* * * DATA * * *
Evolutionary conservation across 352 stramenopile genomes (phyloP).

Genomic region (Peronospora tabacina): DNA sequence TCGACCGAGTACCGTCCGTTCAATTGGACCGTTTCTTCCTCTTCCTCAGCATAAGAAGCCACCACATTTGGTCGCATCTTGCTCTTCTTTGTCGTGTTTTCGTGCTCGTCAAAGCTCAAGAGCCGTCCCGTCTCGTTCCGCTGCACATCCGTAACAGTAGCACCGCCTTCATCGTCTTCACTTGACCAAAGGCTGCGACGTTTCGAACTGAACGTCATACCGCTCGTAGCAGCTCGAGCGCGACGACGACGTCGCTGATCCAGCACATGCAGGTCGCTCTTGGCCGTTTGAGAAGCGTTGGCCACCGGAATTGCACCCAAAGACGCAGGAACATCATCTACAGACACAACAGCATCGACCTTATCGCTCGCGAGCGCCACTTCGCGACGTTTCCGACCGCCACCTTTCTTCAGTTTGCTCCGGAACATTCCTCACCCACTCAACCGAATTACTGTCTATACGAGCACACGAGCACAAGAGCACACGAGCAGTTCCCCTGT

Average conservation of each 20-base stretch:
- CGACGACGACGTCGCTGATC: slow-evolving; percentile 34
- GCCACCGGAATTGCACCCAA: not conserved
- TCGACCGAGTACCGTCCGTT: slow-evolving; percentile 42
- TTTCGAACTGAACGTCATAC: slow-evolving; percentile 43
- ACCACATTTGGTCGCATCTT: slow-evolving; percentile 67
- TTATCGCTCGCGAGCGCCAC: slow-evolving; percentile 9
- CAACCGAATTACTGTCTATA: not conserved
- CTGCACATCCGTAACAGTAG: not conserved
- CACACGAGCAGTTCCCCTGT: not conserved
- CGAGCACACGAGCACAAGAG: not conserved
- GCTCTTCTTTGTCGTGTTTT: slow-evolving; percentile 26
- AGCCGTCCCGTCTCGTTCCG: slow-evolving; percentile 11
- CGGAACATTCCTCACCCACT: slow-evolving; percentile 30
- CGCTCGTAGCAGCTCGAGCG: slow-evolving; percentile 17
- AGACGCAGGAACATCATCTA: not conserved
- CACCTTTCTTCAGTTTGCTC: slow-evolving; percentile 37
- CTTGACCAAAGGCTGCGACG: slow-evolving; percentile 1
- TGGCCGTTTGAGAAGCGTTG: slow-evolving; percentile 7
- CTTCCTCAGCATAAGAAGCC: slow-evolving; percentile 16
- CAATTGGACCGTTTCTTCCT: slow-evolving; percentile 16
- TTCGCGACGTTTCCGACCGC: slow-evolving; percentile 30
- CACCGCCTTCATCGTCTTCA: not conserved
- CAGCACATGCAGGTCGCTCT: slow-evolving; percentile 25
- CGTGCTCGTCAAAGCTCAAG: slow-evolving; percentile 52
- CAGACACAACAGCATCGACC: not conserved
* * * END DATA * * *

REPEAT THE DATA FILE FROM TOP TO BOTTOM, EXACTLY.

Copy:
Evolutionary conservation across 352 stramenopile genomes (phyloP).

Genomic region (Peronospora tabacina): DNA sequence TCGACCGAGTACCGTCCGTTCAATTGGACCGTTTCTTCCTCTTCCTCAGCATAAGAAGCCACCACATTTGGTCGCATCTTGCTCTTCTTTGTCGTGTTTTCGTGCTCGTCAAAGCTCAAGAGCCGTCCCGTCTCGTTCCGCTGCACATCCGTAACAGTAGCACCGCCTTCATCGTCTTCACTTGACCAAAGGCTGCGACGTTTCGAACTGAACGTCATACCGCTCGTAGCAGCTCGAGCGCGACGACGACGTCGCTGATCCAGCACATGCAGGTCGCTCTTGGCCGTTTGAGAAGCGTTGGCCACCGGAATTGCACCCAAAGACGCAGGAACATCATCTACAGACACAACAGCATCGACCTTATCGCTCGCGAGCGCCACTTCGCGACGTTTCCGACCGCCACCTTTCTTCAGTTTGCTCCGGAACATTCCTCACCCACTCAACCGAATTACTGTCTATACGAGCACACGAGCACAAGAGCACACGAGCAGTTCCCCTGT

Average conservation of each 20-base stretch:
- CGACGACGACGTCGCTGATC: slow-evolving; percentile 34
- GCCACCGGAATTGCACCCAA: not conserved
- TCGACCGAGTACCGTCCGTT: slow-evolving; percentile 42
- TTTCGAACTGAACGTCATAC: slow-evolving; percentile 43
- ACCACATTTGGTCGCATCTT: slow-evolving; percentile 67
- TTATCGCTCGCGAGCGCCAC: slow-evolving; percentile 9
- CAACCGAATTACTGTCTATA: not conserved
- CTGCACATCCGTAACAGTAG: not conserved
- CACACGAGCAGTTCCCCTGT: not conserved
- CGAGCACACGAGCACAAGAG: not conserved
- GCTCTTCTTTGTCGTGTTTT: slow-evolving; percentile 26
- AGCCGTCCCGTCTCGTTCCG: slow-evolving; percentile 11
- CGGAACATTCCTCACCCACT: slow-evolving; percentile 30
- CGCTCGTAGCAGCTCGAGCG: slow-evolving; percentile 17
- AGACGCAGGAACATCATCTA: not conserved
- CACCTTTCTTCAGTTTGCTC: slow-evolving; percentile 37
- CTTGACCAAAGGCTGCGACG: slow-evolving; percentile 1
- TGGCCGTTTGAGAAGCGTTG: slow-evolving; percentile 7
- CTTCCTCAGCATAAGAAGCC: slow-evolving; percentile 16
- CAATTGGACCGTTTCTTCCT: slow-evolving; percentile 16
- TTCGCGACGTTTCCGACCGC: slow-evolving; percentile 30
- CACCGCCTTCATCGTCTTCA: not conserved
- CAGCACATGCAGGTCGCTCT: slow-evolving; percentile 25
- CGTGCTCGTCAAAGCTCAAG: slow-evolving; percentile 52
- CAGACACAACAGCATCGACC: not conserved